Beautiful Venice – The Activities
We went to Venice for a long weekend in November. We actually decided around 2pm on Wednesday, made a call, reserved a room, and hit the road in the car. We arrived in Venice just in time to drop our stuff off in the hotel, change into dinner clothes, and go out for our first local specialty, Risotto con nero di seppia – Risotto with black ink. I know, sounds weird. Check it out, it looks weirder:
It’s not just dark … it’s definitely black. And *delicious*. It doesn’t taste at all like it looks – it’s just cheesy seafoody deliciousness.
The next two days, we spent time ticking the basics off the list.
In ancient Venice, you could provide an anonymous tip or accusation by writing it on a piece of paper and slipping it through the mouth in the wall. The tips went directly into their house of government and would be investigated and, when appropriate, trials would occurr and people would be prosecuted. Speaking of jails, downstairs was the jail – if you were found guilty, you never left the building – you were marched over the bridge of sighs directly down to the dungeons.
After crossing the Doge’s Palace and St. Marks (Piazza di San Marco, San Marco Cathedral) off our list, we also went to the Galleria dell Accademia – which has mostly religious art. And took the ‘subway’ of venice (Ferry boats, to the rest of us) to the island of Murano – home of Murano glass.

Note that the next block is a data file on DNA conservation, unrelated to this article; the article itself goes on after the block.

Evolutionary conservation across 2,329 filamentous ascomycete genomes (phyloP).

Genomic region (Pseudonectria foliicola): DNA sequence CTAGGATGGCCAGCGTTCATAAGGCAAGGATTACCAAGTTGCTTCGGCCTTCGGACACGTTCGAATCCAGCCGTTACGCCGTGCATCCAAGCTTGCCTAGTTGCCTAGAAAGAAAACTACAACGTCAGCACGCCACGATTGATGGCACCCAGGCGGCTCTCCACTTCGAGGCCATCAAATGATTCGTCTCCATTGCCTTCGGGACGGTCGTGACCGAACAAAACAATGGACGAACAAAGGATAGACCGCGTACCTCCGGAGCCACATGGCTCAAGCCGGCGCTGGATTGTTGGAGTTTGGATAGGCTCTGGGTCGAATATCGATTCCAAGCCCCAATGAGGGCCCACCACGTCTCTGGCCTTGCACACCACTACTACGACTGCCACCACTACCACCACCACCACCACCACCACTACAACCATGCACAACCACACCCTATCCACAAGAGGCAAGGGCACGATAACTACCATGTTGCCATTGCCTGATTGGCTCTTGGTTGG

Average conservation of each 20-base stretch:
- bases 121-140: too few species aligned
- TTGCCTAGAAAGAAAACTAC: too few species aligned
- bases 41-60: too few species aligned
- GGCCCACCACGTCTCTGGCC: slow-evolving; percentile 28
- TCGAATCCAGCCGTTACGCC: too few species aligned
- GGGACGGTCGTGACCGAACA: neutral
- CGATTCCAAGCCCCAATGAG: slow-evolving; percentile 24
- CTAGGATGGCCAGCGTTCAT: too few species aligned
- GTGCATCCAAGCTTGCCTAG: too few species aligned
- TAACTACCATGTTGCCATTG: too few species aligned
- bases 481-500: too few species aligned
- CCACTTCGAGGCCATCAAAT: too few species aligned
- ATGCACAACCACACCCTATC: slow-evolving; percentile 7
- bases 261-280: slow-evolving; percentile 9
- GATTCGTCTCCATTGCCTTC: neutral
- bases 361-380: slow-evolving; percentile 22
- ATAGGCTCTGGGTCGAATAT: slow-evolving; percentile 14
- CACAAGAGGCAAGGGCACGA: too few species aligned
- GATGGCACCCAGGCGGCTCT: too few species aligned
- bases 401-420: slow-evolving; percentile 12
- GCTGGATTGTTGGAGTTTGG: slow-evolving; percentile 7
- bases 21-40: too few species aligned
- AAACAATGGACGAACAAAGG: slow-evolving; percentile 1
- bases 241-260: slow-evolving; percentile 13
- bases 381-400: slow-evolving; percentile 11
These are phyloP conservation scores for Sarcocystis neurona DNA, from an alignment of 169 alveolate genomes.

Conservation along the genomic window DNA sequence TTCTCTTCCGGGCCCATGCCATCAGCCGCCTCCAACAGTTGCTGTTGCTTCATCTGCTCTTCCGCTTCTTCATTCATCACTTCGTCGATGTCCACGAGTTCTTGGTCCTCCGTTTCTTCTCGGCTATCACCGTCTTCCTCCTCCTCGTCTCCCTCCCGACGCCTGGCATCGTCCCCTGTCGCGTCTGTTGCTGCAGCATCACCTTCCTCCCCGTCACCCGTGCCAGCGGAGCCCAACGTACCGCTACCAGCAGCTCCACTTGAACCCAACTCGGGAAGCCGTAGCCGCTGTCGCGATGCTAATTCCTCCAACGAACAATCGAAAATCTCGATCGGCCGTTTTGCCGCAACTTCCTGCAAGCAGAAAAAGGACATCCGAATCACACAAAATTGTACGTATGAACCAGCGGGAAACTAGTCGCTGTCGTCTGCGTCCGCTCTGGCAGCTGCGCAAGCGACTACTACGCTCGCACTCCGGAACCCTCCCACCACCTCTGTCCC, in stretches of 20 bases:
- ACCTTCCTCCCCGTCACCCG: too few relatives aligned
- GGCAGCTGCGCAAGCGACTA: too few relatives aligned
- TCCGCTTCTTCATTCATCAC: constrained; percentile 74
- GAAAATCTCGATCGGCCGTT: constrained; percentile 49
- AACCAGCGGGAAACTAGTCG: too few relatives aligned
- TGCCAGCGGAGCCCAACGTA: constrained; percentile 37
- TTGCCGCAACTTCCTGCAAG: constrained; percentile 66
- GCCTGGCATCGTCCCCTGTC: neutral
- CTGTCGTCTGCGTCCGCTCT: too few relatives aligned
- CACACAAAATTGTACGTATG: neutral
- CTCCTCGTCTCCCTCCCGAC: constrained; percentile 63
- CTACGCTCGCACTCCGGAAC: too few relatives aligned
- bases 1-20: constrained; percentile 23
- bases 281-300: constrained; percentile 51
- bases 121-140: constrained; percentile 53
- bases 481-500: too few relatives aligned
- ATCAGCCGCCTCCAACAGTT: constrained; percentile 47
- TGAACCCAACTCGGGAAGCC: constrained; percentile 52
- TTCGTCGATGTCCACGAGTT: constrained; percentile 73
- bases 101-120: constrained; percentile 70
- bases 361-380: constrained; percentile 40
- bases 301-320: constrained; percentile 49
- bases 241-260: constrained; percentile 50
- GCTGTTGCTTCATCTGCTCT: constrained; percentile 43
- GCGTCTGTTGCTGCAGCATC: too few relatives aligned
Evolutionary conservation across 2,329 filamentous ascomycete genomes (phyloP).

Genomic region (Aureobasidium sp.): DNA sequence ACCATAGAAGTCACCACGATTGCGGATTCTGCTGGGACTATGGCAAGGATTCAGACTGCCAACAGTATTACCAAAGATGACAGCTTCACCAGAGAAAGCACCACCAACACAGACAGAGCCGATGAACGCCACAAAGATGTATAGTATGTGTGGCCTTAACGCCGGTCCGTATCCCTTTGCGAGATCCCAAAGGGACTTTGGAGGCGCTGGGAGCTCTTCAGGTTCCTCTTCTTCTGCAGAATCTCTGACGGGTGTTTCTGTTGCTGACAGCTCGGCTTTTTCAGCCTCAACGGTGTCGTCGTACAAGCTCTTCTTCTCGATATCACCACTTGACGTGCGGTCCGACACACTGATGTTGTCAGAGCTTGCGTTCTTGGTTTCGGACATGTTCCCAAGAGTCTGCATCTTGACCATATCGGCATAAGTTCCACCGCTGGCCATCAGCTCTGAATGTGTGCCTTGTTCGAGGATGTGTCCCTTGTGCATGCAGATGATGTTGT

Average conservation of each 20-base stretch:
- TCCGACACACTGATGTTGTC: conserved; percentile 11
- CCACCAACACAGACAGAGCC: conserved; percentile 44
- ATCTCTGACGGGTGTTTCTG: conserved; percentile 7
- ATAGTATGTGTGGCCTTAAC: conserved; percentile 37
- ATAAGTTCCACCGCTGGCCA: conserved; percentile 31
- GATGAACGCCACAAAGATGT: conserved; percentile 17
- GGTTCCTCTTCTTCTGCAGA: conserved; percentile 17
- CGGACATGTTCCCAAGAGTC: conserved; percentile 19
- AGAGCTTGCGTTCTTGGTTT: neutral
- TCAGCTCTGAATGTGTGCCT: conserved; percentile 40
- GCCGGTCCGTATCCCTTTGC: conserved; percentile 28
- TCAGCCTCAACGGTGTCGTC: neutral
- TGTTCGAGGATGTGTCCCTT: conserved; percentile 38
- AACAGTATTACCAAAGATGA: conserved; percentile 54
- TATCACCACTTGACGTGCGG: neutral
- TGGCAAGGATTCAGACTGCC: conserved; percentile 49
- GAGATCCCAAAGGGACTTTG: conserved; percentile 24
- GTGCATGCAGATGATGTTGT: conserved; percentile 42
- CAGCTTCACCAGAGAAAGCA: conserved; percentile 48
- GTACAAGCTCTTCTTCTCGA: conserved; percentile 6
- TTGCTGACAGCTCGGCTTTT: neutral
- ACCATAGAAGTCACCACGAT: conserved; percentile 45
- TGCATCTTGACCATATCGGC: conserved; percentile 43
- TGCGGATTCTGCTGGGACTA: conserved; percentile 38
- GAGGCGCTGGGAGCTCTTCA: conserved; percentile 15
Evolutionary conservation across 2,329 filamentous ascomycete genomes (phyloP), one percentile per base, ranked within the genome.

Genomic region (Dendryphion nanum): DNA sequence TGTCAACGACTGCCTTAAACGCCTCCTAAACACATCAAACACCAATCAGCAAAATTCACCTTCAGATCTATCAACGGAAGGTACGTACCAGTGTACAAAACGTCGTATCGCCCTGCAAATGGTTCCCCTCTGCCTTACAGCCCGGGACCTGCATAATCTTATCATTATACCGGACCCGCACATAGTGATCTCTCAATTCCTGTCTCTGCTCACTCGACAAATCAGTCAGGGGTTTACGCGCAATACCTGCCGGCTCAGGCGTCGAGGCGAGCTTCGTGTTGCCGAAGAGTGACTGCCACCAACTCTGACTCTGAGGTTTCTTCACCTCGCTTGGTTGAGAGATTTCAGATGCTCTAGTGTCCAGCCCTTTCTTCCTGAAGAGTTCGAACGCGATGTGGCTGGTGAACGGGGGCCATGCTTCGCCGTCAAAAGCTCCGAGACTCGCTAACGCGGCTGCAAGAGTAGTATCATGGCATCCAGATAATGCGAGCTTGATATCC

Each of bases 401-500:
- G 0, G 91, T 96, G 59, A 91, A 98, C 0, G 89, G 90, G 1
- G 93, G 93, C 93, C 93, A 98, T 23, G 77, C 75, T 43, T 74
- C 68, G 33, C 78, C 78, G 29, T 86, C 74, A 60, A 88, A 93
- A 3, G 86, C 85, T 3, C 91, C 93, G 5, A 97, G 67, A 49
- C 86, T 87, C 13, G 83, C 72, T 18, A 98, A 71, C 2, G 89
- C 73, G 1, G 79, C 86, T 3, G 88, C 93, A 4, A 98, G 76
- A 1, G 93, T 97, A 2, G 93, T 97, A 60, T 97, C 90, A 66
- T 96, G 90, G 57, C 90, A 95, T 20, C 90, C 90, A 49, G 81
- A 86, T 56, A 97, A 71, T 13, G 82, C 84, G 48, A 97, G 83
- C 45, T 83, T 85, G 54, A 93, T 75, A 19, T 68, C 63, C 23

And we spent a fair amount of time just wandering around and getting to know this unique city.
Thursday night dinner was lots of fresh seafood – some of which we had never seen before, some of which we couldn’t figure out how to eat … all the rest was really good.
One of the last things we did was ride the ferry boat down the Grand Canal, just to enjoy the view …
Overall, we had a really nice time – just bumming around the city. We did a little shopping – I bought a glass necklace, and both of us bought masks. I bought a little, cute girly one, but Ryan’s is really cool – it came from the same shop that made the masks for ‘Eyes Wide Shut’. Traditionally the masks were very big around Carnevale, when the people would attend masked costume balls, and the masks gave them anonymity and hence the freedom to participate in all kinds of normally taboo debauchery.
Coming up next … scenic views of Venice.
And next week we’re going back to Venice … for Carnevale.